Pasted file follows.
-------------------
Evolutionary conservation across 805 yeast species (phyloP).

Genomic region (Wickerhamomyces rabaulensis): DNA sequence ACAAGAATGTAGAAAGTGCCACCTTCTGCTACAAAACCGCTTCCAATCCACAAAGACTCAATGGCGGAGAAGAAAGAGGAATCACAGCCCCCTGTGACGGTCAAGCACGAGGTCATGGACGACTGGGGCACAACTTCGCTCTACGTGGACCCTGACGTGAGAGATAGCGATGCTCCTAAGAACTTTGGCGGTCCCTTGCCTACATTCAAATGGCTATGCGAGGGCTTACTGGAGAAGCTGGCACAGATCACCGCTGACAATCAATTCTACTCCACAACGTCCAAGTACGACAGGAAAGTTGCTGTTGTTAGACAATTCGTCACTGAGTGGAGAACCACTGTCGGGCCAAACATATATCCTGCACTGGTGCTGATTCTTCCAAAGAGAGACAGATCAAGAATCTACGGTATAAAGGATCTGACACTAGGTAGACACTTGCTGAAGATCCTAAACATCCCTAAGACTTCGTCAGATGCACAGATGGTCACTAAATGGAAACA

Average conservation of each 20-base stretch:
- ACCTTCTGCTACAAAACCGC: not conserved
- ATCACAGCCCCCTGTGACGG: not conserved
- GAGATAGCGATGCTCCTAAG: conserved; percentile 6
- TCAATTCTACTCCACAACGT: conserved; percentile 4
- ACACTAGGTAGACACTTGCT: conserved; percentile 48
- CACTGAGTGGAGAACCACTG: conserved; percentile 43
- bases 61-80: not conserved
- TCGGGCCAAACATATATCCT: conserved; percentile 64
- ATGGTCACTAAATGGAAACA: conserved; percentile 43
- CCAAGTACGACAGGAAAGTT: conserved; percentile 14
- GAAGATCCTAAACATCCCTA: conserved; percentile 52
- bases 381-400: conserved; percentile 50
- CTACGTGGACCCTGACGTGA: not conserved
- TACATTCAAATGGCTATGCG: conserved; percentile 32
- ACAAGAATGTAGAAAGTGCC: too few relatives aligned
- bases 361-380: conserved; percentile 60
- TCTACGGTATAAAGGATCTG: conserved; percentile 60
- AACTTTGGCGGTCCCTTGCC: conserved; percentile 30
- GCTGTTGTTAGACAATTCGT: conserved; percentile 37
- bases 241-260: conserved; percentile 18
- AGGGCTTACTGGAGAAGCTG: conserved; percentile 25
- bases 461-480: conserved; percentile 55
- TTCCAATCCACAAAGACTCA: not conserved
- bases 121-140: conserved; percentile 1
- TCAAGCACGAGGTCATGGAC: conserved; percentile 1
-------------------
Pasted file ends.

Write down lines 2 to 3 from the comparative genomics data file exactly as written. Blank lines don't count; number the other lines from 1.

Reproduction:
Genomic region (Wickerhamomyces rabaulensis): DNA sequence ACAAGAATGTAGAAAGTGCCACCTTCTGCTACAAAACCGCTTCCAATCCACAAAGACTCAATGGCGGAGAAGAAAGAGGAATCACAGCCCCCTGTGACGGTCAAGCACGAGGTCATGGACGACTGGGGCACAACTTCGCTCTACGTGGACCCTGACGTGAGAGATAGCGATGCTCCTAAGAACTTTGGCGGTCCCTTGCCTACATTCAAATGGCTATGCGAGGGCTTACTGGAGAAGCTGGCACAGATCACCGCTGACAATCAATTCTACTCCACAACGTCCAAGTACGACAGGAAAGTTGCTGTTGTTAGACAATTCGTCACTGAGTGGAGAACCACTGTCGGGCCAAACATATATCCTGCACTGGTGCTGATTCTTCCAAAGAGAGACAGATCAAGAATCTACGGTATAAAGGATCTGACACTAGGTAGACACTTGCTGAAGATCCTAAACATCCCTAAGACTTCGTCAGATGCACAGATGGTCACTAAATGGAAACA

Average conservation of each 20-base stretch: